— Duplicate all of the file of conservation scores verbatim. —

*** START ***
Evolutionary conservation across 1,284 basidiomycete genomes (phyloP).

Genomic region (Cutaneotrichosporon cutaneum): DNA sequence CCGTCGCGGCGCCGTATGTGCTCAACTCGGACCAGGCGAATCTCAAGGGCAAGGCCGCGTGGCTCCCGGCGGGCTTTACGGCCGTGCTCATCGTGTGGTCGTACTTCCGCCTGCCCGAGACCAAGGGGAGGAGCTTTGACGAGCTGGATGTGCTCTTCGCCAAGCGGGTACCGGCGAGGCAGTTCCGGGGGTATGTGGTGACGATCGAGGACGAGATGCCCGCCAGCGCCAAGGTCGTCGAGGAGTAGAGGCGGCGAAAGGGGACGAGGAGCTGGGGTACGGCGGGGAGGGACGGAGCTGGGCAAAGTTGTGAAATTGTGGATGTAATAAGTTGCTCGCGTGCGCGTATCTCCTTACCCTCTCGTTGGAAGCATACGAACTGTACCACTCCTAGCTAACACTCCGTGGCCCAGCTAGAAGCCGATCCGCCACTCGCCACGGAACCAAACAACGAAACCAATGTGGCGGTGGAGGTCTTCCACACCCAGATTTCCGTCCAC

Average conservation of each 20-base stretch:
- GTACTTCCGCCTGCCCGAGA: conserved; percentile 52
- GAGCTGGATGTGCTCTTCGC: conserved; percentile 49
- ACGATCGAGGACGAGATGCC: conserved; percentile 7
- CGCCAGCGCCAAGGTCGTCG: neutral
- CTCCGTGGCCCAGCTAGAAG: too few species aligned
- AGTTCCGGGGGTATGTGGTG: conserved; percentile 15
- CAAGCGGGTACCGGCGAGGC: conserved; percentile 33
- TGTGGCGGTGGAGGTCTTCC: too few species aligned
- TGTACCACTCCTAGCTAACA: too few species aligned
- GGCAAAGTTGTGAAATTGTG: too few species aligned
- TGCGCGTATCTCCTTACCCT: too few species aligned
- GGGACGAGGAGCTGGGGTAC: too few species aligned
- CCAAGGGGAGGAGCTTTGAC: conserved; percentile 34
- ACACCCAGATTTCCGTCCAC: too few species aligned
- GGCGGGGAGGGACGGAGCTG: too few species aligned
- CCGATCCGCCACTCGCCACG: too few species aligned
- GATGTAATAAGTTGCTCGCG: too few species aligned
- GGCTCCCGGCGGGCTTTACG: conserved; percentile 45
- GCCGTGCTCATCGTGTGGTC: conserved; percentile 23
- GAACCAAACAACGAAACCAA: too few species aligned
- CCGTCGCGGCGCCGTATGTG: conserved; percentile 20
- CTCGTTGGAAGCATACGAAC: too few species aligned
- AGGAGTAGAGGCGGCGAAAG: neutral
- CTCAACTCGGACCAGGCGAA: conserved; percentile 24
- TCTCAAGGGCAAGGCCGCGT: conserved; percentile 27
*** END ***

Evolutionary conservation across 1,284 basidiomycete genomes (phyloP).

Genomic region (Cutaneotrichosporon cutaneum): DNA sequence CCGTCGCGGCGCCGTATGTGCTCAACTCGGACCAGGCGAATCTCAAGGGCAAGGCCGCGTGGCTCCCGGCGGGCTTTACGGCCGTGCTCATCGTGTGGTCGTACTTCCGCCTGCCCGAGACCAAGGGGAGGAGCTTTGACGAGCTGGATGTGCTCTTCGCCAAGCGGGTACCGGCGAGGCAGTTCCGGGGGTATGTGGTGACGATCGAGGACGAGATGCCCGCCAGCGCCAAGGTCGTCGAGGAGTAGAGGCGGCGAAAGGGGACGAGGAGCTGGGGTACGGCGGGGAGGGACGGAGCTGGGCAAAGTTGTGAAATTGTGGATGTAATAAGTTGCTCGCGTGCGCGTATCTCCTTACCCTCTCGTTGGAAGCATACGAACTGTACCACTCCTAGCTAACACTCCGTGGCCCAGCTAGAAGCCGATCCGCCACTCGCCACGGAACCAAACAACGAAACCAATGTGGCGGTGGAGGTCTTCCACACCCAGATTTCCGTCCAC

Average conservation of each 20-base stretch:
- GTACTTCCGCCTGCCCGAGA: conserved; percentile 52
- GAGCTGGATGTGCTCTTCGC: conserved; percentile 49
- ACGATCGAGGACGAGATGCC: conserved; percentile 7
- CGCCAGCGCCAAGGTCGTCG: neutral
- CTCCGTGGCCCAGCTAGAAG: too few species aligned
- AGTTCCGGGGGTATGTGGTG: conserved; percentile 15
- CAAGCGGGTACCGGCGAGGC: conserved; percentile 33
- TGTGGCGGTGGAGGTCTTCC: too few species aligned
- TGTACCACTCCTAGCTAACA: too few species aligned
- GGCAAAGTTGTGAAATTGTG: too few species aligned
- TGCGCGTATCTCCTTACCCT: too few species aligned
- GGGACGAGGAGCTGGGGTAC: too few species aligned
- CCAAGGGGAGGAGCTTTGAC: conserved; percentile 34
- ACACCCAGATTTCCGTCCAC: too few species aligned
- GGCGGGGAGGGACGGAGCTG: too few species aligned
- CCGATCCGCCACTCGCCACG: too few species aligned
- GATGTAATAAGTTGCTCGCG: too few species aligned
- GGCTCCCGGCGGGCTTTACG: conserved; percentile 45
- GCCGTGCTCATCGTGTGGTC: conserved; percentile 23
- GAACCAAACAACGAAACCAA: too few species aligned
- CCGTCGCGGCGCCGTATGTG: conserved; percentile 20
- CTCGTTGGAAGCATACGAAC: too few species aligned
- AGGAGTAGAGGCGGCGAAAG: neutral
- CTCAACTCGGACCAGGCGAA: conserved; percentile 24
- TCTCAAGGGCAAGGCCGCGT: conserved; percentile 27